Sergei Millian is not in hiding. Even if he was, he isn’t any longer. He reached out to SaraACarter.com on Tuesday to dispute a recent podcast interview with a famous British historian who accused him of possibly being connected to Russia’s GRU, Moscow’s military intelligence. He called the allegations outlandish and accused historian Nigel West of attempting to spread disinformation about him, much like former British spy Christopher Steele did about the Trump campaign.

Millian, an American citizen born in Belarus, was believed to be an unwitting source, in Steele’s infamous and now-debunked dossier. But lawmakers and some intelligence experts have more questions than answers when it comes to Millian. They say Millian is the only one that can provide clarity on what exactly happened during his time with Steele.

On Monday, this reporter interviewed West on The Sara Carter Show podcast. He stated that he believed, based on Millian’s own past statements in open-source media, that he could be linked to Russian intelligence.

Shortly after the podcast and story were posted, Millian reached out to this reporter to dispute West’s assertions saying emphatically that the information is “one-hundred percent false.”

“Nigel West so far gave 100% false information about me in his last public interview in London (where he claimed I was PSS),” Millian told me. “Now, he doubled on from the first lie and there is not an ounce of truth what he claims. He is an out of his mind crazy, deranged man. I’m not kidding. Ask him to provide proof of any of his false rumors and wild innuendoes. USSR disbanded when I was still a teenager. The big question is why West, out of London, lies about me, an AMERICAN citizen, so much just like Steele before West? Is it coordinated and what’s their plan?”

But a mystery still surrounds Millian and senior U.S. lawmakers are seeking to interview him. Ranking Republican of the House Intelligence Committee Devin Nunes has said he wishes to interview the mysterious Millian.

Nunes told Maria Bartiromo on Fox New’s Sunday Morning Futures at the end of April, that his investigators zeroed in on three Russian Americans during their probe of the FBI’s handling of its Crossfire Hurricane investigation into the Trump campaign.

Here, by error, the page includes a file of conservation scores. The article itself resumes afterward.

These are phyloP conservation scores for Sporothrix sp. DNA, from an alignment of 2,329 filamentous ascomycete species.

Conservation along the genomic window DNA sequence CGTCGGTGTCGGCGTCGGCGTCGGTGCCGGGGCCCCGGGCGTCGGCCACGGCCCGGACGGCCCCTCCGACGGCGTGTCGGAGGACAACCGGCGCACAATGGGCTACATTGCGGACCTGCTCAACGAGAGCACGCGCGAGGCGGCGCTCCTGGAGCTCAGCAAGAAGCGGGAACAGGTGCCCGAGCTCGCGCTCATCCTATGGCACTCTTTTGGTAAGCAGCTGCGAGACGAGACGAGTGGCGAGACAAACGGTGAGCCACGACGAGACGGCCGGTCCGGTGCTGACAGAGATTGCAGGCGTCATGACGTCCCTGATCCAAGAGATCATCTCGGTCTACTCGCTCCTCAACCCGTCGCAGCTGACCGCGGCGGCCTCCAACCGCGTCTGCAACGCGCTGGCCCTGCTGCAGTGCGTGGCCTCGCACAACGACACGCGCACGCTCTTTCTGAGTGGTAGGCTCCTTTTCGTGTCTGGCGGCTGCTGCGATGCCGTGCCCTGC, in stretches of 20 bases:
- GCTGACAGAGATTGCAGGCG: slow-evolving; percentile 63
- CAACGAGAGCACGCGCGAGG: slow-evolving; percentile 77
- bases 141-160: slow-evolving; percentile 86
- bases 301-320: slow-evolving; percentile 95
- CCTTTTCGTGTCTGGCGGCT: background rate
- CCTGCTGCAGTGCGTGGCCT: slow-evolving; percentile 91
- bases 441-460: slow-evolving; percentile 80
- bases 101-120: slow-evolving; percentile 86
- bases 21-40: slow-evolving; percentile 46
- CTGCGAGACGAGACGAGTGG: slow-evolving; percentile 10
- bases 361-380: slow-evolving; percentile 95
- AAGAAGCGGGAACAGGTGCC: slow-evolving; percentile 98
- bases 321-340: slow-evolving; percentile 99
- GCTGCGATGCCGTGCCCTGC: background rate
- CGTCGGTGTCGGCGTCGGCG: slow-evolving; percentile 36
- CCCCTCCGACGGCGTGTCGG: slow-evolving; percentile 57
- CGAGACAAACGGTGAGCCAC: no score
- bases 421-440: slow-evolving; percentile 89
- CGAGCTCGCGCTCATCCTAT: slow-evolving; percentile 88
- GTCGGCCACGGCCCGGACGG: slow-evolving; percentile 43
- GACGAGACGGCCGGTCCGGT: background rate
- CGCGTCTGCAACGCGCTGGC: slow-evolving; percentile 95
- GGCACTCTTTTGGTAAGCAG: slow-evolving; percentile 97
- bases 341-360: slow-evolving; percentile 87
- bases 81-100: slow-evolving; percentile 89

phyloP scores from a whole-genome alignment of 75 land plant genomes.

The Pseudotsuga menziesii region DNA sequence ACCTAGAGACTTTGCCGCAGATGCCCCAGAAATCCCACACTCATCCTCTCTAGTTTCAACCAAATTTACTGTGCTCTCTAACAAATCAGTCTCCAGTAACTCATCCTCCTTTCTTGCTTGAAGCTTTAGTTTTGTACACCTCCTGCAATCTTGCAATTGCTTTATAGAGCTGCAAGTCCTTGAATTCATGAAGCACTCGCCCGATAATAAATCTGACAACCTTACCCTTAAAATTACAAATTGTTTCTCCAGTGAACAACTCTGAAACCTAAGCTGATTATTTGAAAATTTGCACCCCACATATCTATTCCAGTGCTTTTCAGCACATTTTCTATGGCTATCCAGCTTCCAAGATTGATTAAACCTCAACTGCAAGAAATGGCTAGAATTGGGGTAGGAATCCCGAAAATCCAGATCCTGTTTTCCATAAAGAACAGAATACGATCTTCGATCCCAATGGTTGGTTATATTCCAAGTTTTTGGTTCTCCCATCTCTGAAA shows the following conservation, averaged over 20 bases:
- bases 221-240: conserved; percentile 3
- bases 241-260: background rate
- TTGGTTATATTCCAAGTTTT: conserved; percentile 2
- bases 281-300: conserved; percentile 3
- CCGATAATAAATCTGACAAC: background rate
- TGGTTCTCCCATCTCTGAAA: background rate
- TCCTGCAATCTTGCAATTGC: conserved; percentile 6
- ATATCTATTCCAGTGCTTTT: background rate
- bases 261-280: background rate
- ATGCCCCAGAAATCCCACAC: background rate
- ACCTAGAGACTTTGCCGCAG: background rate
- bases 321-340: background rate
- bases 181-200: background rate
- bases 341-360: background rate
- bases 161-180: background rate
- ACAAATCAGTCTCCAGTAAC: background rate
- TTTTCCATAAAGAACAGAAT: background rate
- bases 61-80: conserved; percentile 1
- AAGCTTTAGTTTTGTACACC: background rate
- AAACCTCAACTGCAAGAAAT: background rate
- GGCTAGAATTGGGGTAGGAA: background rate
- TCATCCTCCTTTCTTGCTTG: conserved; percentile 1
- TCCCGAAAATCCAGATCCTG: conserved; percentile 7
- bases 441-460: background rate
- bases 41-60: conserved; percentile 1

He said Millian was the most important figure in recent information released by Justice Department Inspector General Michael Horowitz. 

“Because of new information that has come out because of the Horowitz report that’s declassified that we’ve been talking about for a long time and the FISAs, we now are targeting what appear to be three Russian-Americans,” Nunes said. “I think the most important one is somebody that we actually asked to come to our committee named Sergei Millian. He is hiding somewhere around the globe — we don’t know exactly what country he’s in. But we really would like Sergei to come forward and talk to us because, either he was, you know, working for Fusion GPS and the Clinton campaign and dirtying up Trump people, or it’s quite possible that he may have been framed.”

This reporter does not have information as to Millian’s whereabouts but was able to confirm the authenticity of his message. Millian did not respond to questions regarding Nunes and whether or not he’d speak to the committee, however, there are a number of intelligence sources that believe Millian may have been framed by Steele.

In the podcast broadcast Monday, West claimed that the Russian disinformation pointed out in the recent declassification of the footnotes in DOJ Inspector General Michael Horowitz’s report may have been directly linked to Sergei Millian. He noted that Millian is Steele’s only real identifiable source in his report. He also said Millian may have had ties in his early life to Russia’s GRU, Moscow’s military intelligence, by his own admission.

Millian disputes everything West said to this reporter about him. I have transcribed some of the West interview below from a recent article:

“There does appear to have been at least one Russian source for Chris,” said West, referring to Millian. West said the problem with Millian is when you look into his background.

“He dances around the proposition that he may have himself worked for a Soviet intelligence organization,” said West. “When you look back at his career, he acknowledges publicly and is quite sort of entertained by the idea that when he did his compulsory military service for two years in the Soviet Union, he did the military interpreters course in English. And that is run by the GRU, Soviet military intelligence.”

“So there is no question by his own admission that he had a relationship with the GRU,” said West. “Whether that can continue in play to life is a matter of speculation whether he had any kind of a relationship with them one doesn’t know. But he is in Russia now and is not answering his cell phone.”

This reporter has now sent Millian’s question to West. We will update this story as soon as West responds.